Do I need a lactation consultant? When it’s a yes

When do I need a lactation consultant - mom and baby

There is never a wrong time for a lactation consult. Lactation consultants not only deal with a current issue, but can help prepare you for what to expect in the coming weeks and days. Here’s how to tell if you need one, who’s at high risk for lactation issues, and so many other details you should know.

How do I know if I need a lactation consultant?

If you are even contemplating whether or not you may need help, just call or email. I would rather a parent call with minor issues right away rather than continue struggling for days or weeks. Then, by the time I hear from parents, we are dealing with major issues that could have been caught earlier. The deadline I give my clients is 2 weeks. If you have reached 2 weeks postpartum and have not seen significant improvement in breastfeeding, reach out to an IBCLC. Also, contact an IBCLC if you’re at high risk for lactation issues.

When’s the best time to find a lactation consultant?

It depends on your situation. If you have had issues previously and it was never determined why the issues occurred, I would recommend seeing an International Board Certified Lactation Consultant (IBCLC) prenatally to set up a plan before delivery. If you have specific risk factors for low milk supply or delay in onset of milk production, it can help to meet with an IBCLC prenatally to prepare yourself.

But for anyone, it doesn’t hurt to find a lactation consultant prenatally. It is probably one of the last things you want to think about researching in the midst of a problem. Having someone lined up prior to delivery can save you a lot of time later.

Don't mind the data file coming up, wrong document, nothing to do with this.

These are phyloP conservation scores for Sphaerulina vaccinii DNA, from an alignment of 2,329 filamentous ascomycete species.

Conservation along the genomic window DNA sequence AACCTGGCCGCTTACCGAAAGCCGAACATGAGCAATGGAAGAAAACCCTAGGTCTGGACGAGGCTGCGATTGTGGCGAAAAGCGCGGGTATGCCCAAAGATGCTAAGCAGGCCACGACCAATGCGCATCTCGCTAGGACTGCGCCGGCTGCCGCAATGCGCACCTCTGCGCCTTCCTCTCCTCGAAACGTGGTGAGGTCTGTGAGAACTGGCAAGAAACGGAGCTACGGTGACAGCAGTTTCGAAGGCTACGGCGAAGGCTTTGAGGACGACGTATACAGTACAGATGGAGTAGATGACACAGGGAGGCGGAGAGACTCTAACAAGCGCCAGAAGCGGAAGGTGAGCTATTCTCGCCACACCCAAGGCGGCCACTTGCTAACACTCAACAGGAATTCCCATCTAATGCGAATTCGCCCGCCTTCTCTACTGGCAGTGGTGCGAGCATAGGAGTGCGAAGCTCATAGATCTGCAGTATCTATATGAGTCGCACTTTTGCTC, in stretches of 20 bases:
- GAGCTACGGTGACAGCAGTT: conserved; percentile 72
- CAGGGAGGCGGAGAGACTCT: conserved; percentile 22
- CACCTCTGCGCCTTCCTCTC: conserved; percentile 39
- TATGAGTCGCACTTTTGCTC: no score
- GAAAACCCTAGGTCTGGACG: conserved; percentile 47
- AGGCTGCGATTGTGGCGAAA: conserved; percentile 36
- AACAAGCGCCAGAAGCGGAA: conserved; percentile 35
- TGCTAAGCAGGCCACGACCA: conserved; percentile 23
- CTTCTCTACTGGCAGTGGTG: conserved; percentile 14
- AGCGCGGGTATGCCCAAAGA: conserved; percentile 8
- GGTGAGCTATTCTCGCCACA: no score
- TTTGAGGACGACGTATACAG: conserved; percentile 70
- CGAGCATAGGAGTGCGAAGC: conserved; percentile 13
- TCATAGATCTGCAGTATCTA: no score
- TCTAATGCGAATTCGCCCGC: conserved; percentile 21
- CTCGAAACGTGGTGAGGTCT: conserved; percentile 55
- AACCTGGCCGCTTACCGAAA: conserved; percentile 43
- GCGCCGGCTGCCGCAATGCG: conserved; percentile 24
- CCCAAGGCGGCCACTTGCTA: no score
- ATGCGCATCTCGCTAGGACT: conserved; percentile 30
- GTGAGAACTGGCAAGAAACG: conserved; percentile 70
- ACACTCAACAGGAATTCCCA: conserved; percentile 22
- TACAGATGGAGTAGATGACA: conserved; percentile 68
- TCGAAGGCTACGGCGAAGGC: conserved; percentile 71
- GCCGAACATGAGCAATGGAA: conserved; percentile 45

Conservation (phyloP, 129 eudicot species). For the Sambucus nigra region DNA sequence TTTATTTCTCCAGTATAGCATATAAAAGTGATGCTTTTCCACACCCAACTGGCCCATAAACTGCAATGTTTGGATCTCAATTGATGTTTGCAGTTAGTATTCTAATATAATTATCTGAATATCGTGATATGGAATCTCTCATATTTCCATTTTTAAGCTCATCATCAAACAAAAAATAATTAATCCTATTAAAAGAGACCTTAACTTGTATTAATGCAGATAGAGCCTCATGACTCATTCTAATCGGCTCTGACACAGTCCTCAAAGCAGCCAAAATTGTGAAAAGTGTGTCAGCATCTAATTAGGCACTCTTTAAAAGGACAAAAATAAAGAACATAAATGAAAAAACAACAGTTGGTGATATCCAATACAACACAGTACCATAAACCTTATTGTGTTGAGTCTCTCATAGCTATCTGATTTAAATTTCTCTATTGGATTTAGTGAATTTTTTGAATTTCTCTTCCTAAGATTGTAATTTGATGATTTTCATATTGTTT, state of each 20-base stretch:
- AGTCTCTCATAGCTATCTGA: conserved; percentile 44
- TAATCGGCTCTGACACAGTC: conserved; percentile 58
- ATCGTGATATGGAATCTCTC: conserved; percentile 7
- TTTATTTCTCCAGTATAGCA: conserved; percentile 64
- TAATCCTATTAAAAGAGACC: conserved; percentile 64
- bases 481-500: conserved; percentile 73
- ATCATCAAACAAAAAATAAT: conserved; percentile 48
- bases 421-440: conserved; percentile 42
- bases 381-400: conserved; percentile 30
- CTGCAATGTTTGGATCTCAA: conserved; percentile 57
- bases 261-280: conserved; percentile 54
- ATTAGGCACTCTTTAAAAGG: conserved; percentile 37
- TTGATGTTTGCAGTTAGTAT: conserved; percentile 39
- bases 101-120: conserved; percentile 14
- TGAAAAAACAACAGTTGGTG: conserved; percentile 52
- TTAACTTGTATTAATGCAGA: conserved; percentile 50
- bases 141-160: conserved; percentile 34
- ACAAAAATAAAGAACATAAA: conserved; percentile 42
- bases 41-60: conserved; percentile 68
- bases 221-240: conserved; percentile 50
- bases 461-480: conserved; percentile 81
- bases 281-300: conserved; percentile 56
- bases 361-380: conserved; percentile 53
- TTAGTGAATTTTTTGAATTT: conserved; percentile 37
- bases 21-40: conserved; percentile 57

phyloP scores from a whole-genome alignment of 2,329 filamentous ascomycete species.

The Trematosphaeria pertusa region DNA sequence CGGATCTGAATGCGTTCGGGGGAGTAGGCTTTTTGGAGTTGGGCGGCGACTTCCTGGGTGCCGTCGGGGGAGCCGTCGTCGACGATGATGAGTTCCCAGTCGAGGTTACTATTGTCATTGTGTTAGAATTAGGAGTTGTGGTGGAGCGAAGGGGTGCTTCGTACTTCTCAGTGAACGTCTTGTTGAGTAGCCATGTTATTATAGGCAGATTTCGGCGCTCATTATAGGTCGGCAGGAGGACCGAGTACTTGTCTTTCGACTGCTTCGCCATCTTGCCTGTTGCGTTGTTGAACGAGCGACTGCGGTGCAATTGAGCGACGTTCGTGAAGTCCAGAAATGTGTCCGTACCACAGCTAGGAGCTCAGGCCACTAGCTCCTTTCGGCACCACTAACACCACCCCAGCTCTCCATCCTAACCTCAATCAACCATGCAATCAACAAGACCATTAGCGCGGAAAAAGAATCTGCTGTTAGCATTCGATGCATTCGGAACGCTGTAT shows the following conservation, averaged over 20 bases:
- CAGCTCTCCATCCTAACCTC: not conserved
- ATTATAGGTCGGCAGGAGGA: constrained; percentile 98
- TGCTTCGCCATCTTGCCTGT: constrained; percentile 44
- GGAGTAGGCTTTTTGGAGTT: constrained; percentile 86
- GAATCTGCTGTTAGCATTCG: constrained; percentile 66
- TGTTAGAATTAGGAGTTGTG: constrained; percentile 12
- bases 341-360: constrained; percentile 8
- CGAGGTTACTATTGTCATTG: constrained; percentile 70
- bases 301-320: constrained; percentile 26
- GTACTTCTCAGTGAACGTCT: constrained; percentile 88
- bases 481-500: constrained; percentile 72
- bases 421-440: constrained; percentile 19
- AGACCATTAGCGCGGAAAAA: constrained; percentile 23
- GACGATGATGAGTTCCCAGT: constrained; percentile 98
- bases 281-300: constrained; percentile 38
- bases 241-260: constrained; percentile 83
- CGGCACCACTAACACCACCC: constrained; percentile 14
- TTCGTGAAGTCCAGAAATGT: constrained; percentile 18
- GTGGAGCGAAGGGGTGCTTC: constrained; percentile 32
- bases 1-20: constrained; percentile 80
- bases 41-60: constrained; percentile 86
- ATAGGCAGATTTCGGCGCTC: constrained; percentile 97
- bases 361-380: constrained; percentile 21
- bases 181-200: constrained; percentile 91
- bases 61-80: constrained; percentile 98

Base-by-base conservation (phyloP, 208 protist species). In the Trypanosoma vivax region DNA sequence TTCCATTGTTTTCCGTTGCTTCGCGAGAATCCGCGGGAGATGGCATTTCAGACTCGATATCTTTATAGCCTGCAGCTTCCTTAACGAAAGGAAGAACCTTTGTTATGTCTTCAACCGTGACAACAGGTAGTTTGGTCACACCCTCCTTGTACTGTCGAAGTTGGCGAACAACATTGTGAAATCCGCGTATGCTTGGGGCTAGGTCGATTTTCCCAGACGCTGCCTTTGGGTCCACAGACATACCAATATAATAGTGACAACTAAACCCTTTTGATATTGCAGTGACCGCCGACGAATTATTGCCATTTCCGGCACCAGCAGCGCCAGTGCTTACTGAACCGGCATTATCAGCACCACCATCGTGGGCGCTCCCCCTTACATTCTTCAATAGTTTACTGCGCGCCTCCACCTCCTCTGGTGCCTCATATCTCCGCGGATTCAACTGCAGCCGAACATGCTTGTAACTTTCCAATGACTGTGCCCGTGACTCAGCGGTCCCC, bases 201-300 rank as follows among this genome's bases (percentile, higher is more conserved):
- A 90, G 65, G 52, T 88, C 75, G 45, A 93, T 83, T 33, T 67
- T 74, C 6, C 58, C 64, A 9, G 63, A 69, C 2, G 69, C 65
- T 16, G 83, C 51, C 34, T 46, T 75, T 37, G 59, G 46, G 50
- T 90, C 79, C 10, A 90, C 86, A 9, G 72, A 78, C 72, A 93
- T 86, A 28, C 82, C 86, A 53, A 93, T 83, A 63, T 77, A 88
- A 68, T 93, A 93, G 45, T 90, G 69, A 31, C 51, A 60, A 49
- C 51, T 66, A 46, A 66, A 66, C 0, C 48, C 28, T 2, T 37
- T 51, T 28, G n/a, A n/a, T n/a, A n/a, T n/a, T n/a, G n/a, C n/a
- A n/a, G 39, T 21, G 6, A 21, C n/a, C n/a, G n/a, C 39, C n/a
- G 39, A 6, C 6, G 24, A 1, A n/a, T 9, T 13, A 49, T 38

Who’s at high risk for lactation issues?

Anyone who is at high risk for lactation issues should reach out prior to delivery or right after. Some factors for high risk are:

  • had a long/rough delivery
  • gestational diabetes
  • polycystic ovarian syndrome (PCOS)
  • issues with infertility
  • no breast changes during pregnancy or puberty
  • asymmetric, odd-shaped, or wide-spaced breasts
  • previous issues with low milk supply, latch, or breastfeeding
  • first time parent
  • family history of tongue or lip ties
  • infant weight loss >10%
  • milk increase not noticed by 3–5 days postpartum
  • infant still not latching or latching well by discharge from the hospital
  • pumping or supplementation by hospital discharge
  • infant is not taking both breasts easily within the first few days

In these situations, follow up with an IBCLC within 1–4 days of discharge from the hospital.

Will it be embarrassing working with a lactation consultant?

I do not find consults to be awkward or embarrassing. But I do see breasts all the time: all shapes, sizes, colors. I have seen it all. I understand for many parents this experience can be uncomfortable at first because we all have things about our bodies that we are not comfortable showing others. The whole experience can feel intimate for that reason and postpartum leaves us feeling especially vulnerable. A good lactation consultant will fully acknowledge that and keep an open line of communication at all times while respecting your needs.

A lactation consult respects your boundaries